We have to have two machines to manage the fifty loads of laundry we do each week, and limping along for five months with only one machine, has been harder than I can describe, and I won’t even try. But we were ecstatic over this news.

Then two days after the news that a new machine had been ordered, our remaining washing machine died. Now we had no washing machine, but still fifty loads a week of dirty laundry. Back on the phone with Sears (who actually answered after a shorter-than-usual hold time), and the most ridiculous exchange you can possibly imagine followed, resulting in an instant realization that they will never, ever repair or replace this machine, either.

Erin and sisters got to work toting loads of laundry to our neighbor’s house so we could use their machine (we have the best neighbors here in our little community!). I cried, and Scott and I prayed for help and answers. Then yesterday, we were once again blessed beyond words when my mother made plans to buy us a new second machine.

We wanted to see if there was a way to have both machines delivered together on Monday, but there wasn’t even a phone number to call and ask (an increasingly common problem with businesses right now — bury those phone numbers so deep that no one can find them on your website), so Scott and I decided to stop in at our closest Best Buy store to talk to them in person.

Best Buy allows well-behaved dogs in their store! Did you know that? At least this one does. So we took Ellie along as we had to run next door anyway to pick up more of her favorite peanut butter and banana treats, and because we want to continue keeping her socialized as we try to hold onto all of the amazing training she got from 4 Paws for Ability before she came to be part of our family.

The second we walked into the store, we sensed the tension in the air. Strained smiles on the faces of the few employees present as they tried to be polite and address each customer’s need, and haggard-looking shoppers who really did seem to be trying to be respectful as they waited for their turn. I was struck one more time by how much our world has changed over the past couple of years, and wondered for the billionth time where we go from here.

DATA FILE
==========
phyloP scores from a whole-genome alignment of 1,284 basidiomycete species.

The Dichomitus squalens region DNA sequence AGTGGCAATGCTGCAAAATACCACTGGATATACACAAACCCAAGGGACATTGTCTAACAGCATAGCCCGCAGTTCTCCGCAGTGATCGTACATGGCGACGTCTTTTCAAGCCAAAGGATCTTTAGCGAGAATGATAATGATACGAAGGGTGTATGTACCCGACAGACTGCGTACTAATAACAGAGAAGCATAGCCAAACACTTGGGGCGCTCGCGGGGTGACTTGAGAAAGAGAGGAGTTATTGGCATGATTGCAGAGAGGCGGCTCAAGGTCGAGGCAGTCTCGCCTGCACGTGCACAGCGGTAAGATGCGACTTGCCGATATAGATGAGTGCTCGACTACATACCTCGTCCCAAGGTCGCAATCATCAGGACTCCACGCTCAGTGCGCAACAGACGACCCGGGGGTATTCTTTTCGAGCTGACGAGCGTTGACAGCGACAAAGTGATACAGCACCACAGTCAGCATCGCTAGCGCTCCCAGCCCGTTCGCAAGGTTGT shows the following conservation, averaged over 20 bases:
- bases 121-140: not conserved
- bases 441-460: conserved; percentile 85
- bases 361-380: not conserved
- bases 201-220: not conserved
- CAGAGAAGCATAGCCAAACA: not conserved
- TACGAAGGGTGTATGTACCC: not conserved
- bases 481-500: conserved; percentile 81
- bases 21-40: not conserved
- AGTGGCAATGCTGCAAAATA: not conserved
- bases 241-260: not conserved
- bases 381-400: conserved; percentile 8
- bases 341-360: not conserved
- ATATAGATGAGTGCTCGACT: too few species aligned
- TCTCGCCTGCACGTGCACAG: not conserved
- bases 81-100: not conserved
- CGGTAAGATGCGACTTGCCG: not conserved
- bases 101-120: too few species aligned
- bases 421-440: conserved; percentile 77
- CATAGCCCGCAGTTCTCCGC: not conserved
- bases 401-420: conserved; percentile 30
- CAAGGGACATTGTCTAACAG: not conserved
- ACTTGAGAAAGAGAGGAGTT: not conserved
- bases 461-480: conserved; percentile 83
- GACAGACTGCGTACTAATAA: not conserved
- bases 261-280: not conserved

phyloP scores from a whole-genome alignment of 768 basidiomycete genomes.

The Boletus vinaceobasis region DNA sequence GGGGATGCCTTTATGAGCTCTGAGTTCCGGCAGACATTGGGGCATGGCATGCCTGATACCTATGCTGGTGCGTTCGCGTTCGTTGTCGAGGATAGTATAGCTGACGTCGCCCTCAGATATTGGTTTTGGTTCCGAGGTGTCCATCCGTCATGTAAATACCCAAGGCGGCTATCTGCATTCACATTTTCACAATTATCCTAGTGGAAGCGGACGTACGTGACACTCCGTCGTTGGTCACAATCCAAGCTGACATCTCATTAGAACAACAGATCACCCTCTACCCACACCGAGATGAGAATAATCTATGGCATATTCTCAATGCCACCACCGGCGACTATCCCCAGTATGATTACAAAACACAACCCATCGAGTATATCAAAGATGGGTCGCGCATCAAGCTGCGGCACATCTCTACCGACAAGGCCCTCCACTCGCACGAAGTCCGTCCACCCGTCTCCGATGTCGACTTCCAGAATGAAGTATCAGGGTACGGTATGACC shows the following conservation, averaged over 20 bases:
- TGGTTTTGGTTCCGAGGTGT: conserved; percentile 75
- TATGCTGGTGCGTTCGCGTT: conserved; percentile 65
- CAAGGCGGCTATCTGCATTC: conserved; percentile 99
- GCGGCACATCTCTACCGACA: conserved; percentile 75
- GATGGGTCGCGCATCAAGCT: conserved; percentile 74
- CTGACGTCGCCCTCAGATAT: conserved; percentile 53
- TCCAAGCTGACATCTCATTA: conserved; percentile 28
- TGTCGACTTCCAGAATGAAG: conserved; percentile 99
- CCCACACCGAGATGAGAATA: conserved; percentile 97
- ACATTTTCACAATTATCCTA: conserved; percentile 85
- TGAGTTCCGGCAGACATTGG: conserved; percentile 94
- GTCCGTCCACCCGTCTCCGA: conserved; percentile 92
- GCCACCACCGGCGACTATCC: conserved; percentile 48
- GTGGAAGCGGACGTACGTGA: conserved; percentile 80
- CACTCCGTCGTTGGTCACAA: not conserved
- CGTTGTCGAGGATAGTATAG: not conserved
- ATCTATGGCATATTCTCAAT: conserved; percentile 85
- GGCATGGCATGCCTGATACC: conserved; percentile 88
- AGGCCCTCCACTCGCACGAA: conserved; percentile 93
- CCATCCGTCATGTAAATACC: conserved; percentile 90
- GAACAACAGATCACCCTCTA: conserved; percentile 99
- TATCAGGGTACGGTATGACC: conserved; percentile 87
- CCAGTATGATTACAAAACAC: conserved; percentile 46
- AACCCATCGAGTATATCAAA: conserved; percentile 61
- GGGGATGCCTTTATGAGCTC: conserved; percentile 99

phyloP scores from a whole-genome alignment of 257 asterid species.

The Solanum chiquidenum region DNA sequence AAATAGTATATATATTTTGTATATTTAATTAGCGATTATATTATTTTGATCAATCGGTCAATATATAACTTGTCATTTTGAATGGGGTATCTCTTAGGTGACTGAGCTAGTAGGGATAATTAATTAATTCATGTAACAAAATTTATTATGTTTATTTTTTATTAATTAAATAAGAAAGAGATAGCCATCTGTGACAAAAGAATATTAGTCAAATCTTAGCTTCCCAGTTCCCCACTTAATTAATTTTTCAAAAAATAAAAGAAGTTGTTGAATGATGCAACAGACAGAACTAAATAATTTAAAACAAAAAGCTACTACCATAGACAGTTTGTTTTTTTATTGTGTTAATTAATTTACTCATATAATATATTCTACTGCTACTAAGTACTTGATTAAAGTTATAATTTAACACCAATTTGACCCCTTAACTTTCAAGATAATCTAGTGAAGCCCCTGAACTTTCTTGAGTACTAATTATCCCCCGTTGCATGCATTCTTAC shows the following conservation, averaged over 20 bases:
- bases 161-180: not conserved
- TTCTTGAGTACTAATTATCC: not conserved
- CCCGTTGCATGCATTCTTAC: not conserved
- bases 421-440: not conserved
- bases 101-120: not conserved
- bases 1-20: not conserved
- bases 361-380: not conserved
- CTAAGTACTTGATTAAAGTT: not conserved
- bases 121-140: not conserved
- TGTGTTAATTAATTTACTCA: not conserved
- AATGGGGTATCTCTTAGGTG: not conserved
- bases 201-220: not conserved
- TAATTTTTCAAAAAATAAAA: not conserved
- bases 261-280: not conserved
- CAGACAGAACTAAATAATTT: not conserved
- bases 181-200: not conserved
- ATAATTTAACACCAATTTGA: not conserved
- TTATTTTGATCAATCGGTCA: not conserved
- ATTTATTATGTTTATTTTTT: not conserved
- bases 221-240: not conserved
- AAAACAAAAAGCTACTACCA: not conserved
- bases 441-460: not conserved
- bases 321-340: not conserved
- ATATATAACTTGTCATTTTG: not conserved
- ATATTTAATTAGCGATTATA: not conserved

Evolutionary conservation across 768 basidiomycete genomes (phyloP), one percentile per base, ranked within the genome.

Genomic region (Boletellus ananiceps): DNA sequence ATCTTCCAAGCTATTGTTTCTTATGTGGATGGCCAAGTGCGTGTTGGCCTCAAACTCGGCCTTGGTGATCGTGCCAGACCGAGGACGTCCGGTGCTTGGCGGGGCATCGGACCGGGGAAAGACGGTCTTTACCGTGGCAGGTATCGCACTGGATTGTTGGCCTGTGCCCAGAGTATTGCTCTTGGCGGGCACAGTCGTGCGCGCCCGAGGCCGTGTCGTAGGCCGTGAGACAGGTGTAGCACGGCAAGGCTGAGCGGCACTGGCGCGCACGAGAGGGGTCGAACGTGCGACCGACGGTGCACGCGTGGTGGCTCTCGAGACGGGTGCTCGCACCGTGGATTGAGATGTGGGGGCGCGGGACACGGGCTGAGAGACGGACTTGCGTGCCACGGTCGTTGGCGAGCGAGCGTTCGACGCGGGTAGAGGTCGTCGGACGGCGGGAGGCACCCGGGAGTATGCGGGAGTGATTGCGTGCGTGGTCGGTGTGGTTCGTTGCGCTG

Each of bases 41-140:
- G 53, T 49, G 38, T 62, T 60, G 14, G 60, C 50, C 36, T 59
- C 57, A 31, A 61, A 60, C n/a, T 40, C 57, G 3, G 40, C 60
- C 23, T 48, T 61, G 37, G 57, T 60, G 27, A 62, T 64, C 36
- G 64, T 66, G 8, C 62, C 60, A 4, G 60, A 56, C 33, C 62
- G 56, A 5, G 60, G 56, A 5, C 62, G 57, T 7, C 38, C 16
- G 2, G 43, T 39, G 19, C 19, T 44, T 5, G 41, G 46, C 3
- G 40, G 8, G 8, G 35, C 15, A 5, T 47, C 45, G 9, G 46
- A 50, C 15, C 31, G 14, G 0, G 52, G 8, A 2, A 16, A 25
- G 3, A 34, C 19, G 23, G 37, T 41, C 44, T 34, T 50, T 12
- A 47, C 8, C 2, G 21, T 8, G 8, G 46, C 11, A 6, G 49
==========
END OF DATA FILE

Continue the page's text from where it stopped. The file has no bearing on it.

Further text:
We took our place in line at customer service, everyone obeying the six-feet-of-distance rules pretty well. And Ellie, being the good, good girl that she is, parked herself at our side to wait along with us. Occasionally she would stretch her neck out a bit to offer a passerby the chance to pet her head if she seemed to sense they needed that. And some did.

Finally, it was our turn. Jordan, the young man behind the counter, was clearly frazzled but gave us his attention and tried to understand what we were asking his help with. He spotted Ellie and asked her name and if it was okay to pet her. We told him she would love it, so he reached out to touch her head as she sweetly lowered it for his fingers to reach. Then he went back to his computer, trying to pull up our account and see if he could figure out how to get both machines delivered on Monday. As he typed, occasionally lifting his head to tell other customers that he would be with them as soon as possible, I could almost feel how high his heart rate was, and the tension in his body practically vibrated the air around him. We thanked him for being so patient and kind and asked how he was holding up under the staff shortage. He dropped his head and expressed his frustration quietly, but honestly, saying that it’s very, very hard.

As Jordan was typing and talking to us, Ellie quietly, almost imperceptibly, moved around the end of the counter and positioned herself by his side. We have been told that, all her life she, like many dogs, has had an uncanny ability to sense when she is needed, and we’ve witnessed this many times ourselves since she became our dog ten months ago.

Jordan noticed her sudden appearance at his side, and reached down to pet her. Then he moved both hands from his computer keyboard to her head and face, and we literally watched the tension drain out of his body. He smiled as he petted her. And time stood still in that little corner of the world as we all three took slow deep breaths together, united for a matter of seconds in our stress and sadness and uncertainty about life and the future of the human race. We all released little bits of our tension with each exhale in that God-ordained moment.

That didn’t just happen. I know that with every fiber of my being. That moment was planned. The timing of it all was perfection, and God wanted to make sure I didn’t miss it. It was such a beautiful gift as I felt his presence and his love and his whispers that it’s going to be okay.

No matter how out of control everything feels on all the levels, this God who created and loves us and made sure that dogs were part of this world, is working his perfect plans behind that veil that blocks our ability to see the supernatural. In the big moments and events, and in the small ones that we usually don’t even notice.